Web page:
By Andreas Rinke
TOKYO (Reuters) - German Chancellor Angela Merkel, referring to Germany's own experience, reminded Japan on Monday of the need to squarely confront its wartime past but also signaled that neighboring countries must do their part to achieve reconciliation.
The polite reminder comes as Prime Minister Shinzo Abe is preparing to issue a statement to mark the 70th anniversary of Japan's defeat in World War Two, the legacy of which still plagues Tokyo's ties with China and South Korea.
The statement will be closely watched by Beijing and Seoul, which suffered under Japanese militarism, as well as Tokyo's close ally, Washington.
Abe has said he intends to express remorse over the war and that his cabinet upholds past apologies, including the landmark 1995 statement by then-premier Tomiichi Murayama. But it is unclear whether Abe will repeat the "heartfelt apology" and reference to "colonial rule and aggression" in that statement.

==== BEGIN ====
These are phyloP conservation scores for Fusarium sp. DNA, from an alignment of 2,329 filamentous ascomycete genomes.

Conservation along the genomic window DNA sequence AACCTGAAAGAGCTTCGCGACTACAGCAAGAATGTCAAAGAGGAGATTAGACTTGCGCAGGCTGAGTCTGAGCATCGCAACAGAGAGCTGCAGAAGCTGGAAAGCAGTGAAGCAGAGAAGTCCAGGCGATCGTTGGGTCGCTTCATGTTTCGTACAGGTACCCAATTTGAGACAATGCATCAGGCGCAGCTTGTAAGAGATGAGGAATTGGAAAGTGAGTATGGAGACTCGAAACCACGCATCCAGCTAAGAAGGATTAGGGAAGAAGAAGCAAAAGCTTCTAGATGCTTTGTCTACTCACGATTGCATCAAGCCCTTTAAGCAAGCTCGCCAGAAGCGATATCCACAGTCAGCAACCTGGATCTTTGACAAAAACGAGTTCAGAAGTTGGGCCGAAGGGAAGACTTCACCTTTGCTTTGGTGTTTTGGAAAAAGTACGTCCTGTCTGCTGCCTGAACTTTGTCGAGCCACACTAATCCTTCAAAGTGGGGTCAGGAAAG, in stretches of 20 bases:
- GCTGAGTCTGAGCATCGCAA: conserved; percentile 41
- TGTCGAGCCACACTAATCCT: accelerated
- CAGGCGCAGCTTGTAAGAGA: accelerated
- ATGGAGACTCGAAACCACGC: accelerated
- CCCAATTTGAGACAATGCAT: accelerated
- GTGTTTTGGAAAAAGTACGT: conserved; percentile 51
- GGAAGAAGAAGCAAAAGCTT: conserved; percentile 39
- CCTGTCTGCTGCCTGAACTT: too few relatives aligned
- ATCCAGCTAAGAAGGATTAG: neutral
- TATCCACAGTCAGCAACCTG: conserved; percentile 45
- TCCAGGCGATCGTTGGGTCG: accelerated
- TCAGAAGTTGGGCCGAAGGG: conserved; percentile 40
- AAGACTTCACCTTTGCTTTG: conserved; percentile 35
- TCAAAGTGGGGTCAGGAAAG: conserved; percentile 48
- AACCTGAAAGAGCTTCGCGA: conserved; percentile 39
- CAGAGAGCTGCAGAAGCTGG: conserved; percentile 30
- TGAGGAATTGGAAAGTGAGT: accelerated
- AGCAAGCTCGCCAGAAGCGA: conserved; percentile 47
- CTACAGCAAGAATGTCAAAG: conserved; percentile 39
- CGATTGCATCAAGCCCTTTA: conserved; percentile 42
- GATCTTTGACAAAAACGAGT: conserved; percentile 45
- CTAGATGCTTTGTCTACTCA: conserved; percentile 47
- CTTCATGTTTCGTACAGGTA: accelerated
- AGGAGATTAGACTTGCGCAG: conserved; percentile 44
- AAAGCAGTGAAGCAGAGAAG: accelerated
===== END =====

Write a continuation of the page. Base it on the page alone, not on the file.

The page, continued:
In a speech at the start of her first visit to Japan since 2008, Merkel referred to a 1985 speech by the late German president Richard von Weizsaecker in which he called the end of World War Two in Europe a "day of liberation" and said those who closed their eyes to the past were "blind to the present".
Asked how Germany was able to reconcile with its one-time enemies after the war, Merkel said: "Without big gestures by our neighbors that would not have been possible ... But there was the acceptance in Germany to call things by their name."
Feuds over wartime history as well as territorial rows over disputed islands and geopolitical rivalry have frayed Tokyo's ties with Seoul and Beijing in recent years. Sino-Japanese relations have thawed a little since Abe met Chinese leader Xi Jinping last November but ties with Seoul remain frosty.
Some scholars say that while Japan bears part of the blame for East Asia's inability to lay the ghosts of the war to rest because its conservative politicians often cast doubt on the sincerity of past apologies, China and South Korea also keep tensions alive because history can be a useful political and diplomatic card.
(Additional reporting by Kiyoshi Takenaka; Writing by Linda Sieg; Editing by Jeremy Laurence)